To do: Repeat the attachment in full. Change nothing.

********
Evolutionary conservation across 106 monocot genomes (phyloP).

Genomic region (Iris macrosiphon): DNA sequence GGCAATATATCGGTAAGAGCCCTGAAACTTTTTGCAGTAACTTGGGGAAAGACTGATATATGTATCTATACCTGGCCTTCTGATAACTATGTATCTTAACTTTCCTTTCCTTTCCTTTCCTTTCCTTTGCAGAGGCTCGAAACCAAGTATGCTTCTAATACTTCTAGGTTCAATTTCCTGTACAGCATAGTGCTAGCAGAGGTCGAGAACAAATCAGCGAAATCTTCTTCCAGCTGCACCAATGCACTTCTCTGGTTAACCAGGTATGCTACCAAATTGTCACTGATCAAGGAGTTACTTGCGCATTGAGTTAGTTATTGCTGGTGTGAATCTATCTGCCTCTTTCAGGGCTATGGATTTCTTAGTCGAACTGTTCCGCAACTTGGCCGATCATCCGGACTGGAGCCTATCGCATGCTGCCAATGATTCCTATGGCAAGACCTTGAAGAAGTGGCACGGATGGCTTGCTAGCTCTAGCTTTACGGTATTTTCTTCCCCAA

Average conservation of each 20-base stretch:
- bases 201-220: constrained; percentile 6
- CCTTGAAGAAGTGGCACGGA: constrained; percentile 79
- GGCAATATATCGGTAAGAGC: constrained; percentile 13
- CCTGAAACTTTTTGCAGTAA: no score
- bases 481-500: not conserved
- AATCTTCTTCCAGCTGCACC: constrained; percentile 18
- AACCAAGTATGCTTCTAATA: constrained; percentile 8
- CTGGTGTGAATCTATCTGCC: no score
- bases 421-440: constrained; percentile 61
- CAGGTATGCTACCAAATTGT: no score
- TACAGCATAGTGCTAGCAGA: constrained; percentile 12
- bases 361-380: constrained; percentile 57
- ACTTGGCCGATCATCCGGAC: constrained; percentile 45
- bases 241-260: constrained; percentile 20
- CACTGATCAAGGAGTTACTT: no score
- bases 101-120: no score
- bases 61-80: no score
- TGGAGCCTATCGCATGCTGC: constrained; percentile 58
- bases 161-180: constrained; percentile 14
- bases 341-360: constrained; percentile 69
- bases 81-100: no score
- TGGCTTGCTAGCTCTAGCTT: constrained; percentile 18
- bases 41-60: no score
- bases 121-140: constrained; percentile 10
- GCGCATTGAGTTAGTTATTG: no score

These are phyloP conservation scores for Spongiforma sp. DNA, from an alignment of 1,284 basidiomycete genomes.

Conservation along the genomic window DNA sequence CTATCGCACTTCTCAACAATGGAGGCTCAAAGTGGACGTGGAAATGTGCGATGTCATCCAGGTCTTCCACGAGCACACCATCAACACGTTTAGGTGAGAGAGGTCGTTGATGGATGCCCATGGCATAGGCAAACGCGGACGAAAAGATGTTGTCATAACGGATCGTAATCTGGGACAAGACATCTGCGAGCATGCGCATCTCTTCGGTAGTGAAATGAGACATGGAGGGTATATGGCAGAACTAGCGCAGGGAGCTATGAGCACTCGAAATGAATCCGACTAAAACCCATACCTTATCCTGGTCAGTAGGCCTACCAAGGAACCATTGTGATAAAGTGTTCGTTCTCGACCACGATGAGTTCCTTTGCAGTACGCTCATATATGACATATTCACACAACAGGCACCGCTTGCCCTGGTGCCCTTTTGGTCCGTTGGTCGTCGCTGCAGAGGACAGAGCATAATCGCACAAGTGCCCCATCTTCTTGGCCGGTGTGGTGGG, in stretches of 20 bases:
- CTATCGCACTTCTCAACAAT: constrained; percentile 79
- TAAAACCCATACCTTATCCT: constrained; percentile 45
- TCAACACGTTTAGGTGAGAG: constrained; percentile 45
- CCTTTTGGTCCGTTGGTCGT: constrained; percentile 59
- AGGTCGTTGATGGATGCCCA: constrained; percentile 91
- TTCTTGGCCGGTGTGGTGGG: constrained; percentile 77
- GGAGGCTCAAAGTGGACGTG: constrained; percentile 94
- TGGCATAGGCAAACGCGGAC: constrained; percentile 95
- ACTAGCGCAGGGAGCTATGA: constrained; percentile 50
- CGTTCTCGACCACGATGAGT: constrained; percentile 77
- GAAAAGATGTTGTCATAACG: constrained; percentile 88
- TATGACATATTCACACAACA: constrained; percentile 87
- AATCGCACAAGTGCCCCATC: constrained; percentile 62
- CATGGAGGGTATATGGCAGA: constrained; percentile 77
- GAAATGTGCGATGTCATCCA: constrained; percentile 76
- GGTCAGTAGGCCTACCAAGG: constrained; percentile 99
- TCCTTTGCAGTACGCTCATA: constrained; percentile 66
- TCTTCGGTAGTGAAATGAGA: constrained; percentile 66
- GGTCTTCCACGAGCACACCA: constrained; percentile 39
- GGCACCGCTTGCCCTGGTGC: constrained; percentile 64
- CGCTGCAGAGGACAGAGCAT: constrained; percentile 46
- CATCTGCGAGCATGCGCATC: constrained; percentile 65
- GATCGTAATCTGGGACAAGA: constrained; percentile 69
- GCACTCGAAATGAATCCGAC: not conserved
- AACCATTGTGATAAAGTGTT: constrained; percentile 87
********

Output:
Evolutionary conservation across 106 monocot genomes (phyloP).

Genomic region (Iris macrosiphon): DNA sequence GGCAATATATCGGTAAGAGCCCTGAAACTTTTTGCAGTAACTTGGGGAAAGACTGATATATGTATCTATACCTGGCCTTCTGATAACTATGTATCTTAACTTTCCTTTCCTTTCCTTTCCTTTCCTTTGCAGAGGCTCGAAACCAAGTATGCTTCTAATACTTCTAGGTTCAATTTCCTGTACAGCATAGTGCTAGCAGAGGTCGAGAACAAATCAGCGAAATCTTCTTCCAGCTGCACCAATGCACTTCTCTGGTTAACCAGGTATGCTACCAAATTGTCACTGATCAAGGAGTTACTTGCGCATTGAGTTAGTTATTGCTGGTGTGAATCTATCTGCCTCTTTCAGGGCTATGGATTTCTTAGTCGAACTGTTCCGCAACTTGGCCGATCATCCGGACTGGAGCCTATCGCATGCTGCCAATGATTCCTATGGCAAGACCTTGAAGAAGTGGCACGGATGGCTTGCTAGCTCTAGCTTTACGGTATTTTCTTCCCCAA

Average conservation of each 20-base stretch:
- bases 201-220: constrained; percentile 6
- CCTTGAAGAAGTGGCACGGA: constrained; percentile 79
- GGCAATATATCGGTAAGAGC: constrained; percentile 13
- CCTGAAACTTTTTGCAGTAA: no score
- bases 481-500: not conserved
- AATCTTCTTCCAGCTGCACC: constrained; percentile 18
- AACCAAGTATGCTTCTAATA: constrained; percentile 8
- CTGGTGTGAATCTATCTGCC: no score
- bases 421-440: constrained; percentile 61
- CAGGTATGCTACCAAATTGT: no score
- TACAGCATAGTGCTAGCAGA: constrained; percentile 12
- bases 361-380: constrained; percentile 57
- ACTTGGCCGATCATCCGGAC: constrained; percentile 45
- bases 241-260: constrained; percentile 20
- CACTGATCAAGGAGTTACTT: no score
- bases 101-120: no score
- bases 61-80: no score
- TGGAGCCTATCGCATGCTGC: constrained; percentile 58
- bases 161-180: constrained; percentile 14
- bases 341-360: constrained; percentile 69
- bases 81-100: no score
- TGGCTTGCTAGCTCTAGCTT: constrained; percentile 18
- bases 41-60: no score
- bases 121-140: constrained; percentile 10
- GCGCATTGAGTTAGTTATTG: no score

These are phyloP conservation scores for Spongiforma sp. DNA, from an alignment of 1,284 basidiomycete genomes.

Conservation along the genomic window DNA sequence CTATCGCACTTCTCAACAATGGAGGCTCAAAGTGGACGTGGAAATGTGCGATGTCATCCAGGTCTTCCACGAGCACACCATCAACACGTTTAGGTGAGAGAGGTCGTTGATGGATGCCCATGGCATAGGCAAACGCGGACGAAAAGATGTTGTCATAACGGATCGTAATCTGGGACAAGACATCTGCGAGCATGCGCATCTCTTCGGTAGTGAAATGAGACATGGAGGGTATATGGCAGAACTAGCGCAGGGAGCTATGAGCACTCGAAATGAATCCGACTAAAACCCATACCTTATCCTGGTCAGTAGGCCTACCAAGGAACCATTGTGATAAAGTGTTCGTTCTCGACCACGATGAGTTCCTTTGCAGTACGCTCATATATGACATATTCACACAACAGGCACCGCTTGCCCTGGTGCCCTTTTGGTCCGTTGGTCGTCGCTGCAGAGGACAGAGCATAATCGCACAAGTGCCCCATCTTCTTGGCCGGTGTGGTGGG, in stretches of 20 bases:
- CTATCGCACTTCTCAACAAT: constrained; percentile 79
- TAAAACCCATACCTTATCCT: constrained; percentile 45
- TCAACACGTTTAGGTGAGAG: constrained; percentile 45
- CCTTTTGGTCCGTTGGTCGT: constrained; percentile 59
- AGGTCGTTGATGGATGCCCA: constrained; percentile 91
- TTCTTGGCCGGTGTGGTGGG: constrained; percentile 77
- GGAGGCTCAAAGTGGACGTG: constrained; percentile 94
- TGGCATAGGCAAACGCGGAC: constrained; percentile 95
- ACTAGCGCAGGGAGCTATGA: constrained; percentile 50
- CGTTCTCGACCACGATGAGT: constrained; percentile 77
- GAAAAGATGTTGTCATAACG: constrained; percentile 88
- TATGACATATTCACACAACA: constrained; percentile 87
- AATCGCACAAGTGCCCCATC: constrained; percentile 62
- CATGGAGGGTATATGGCAGA: constrained; percentile 77
- GAAATGTGCGATGTCATCCA: constrained; percentile 76
- GGTCAGTAGGCCTACCAAGG: constrained; percentile 99
- TCCTTTGCAGTACGCTCATA: constrained; percentile 66
- TCTTCGGTAGTGAAATGAGA: constrained; percentile 66
- GGTCTTCCACGAGCACACCA: constrained; percentile 39
- GGCACCGCTTGCCCTGGTGC: constrained; percentile 64
- CGCTGCAGAGGACAGAGCAT: constrained; percentile 46
- CATCTGCGAGCATGCGCATC: constrained; percentile 65
- GATCGTAATCTGGGACAAGA: constrained; percentile 69
- GCACTCGAAATGAATCCGAC: not conserved
- AACCATTGTGATAAAGTGTT: constrained; percentile 87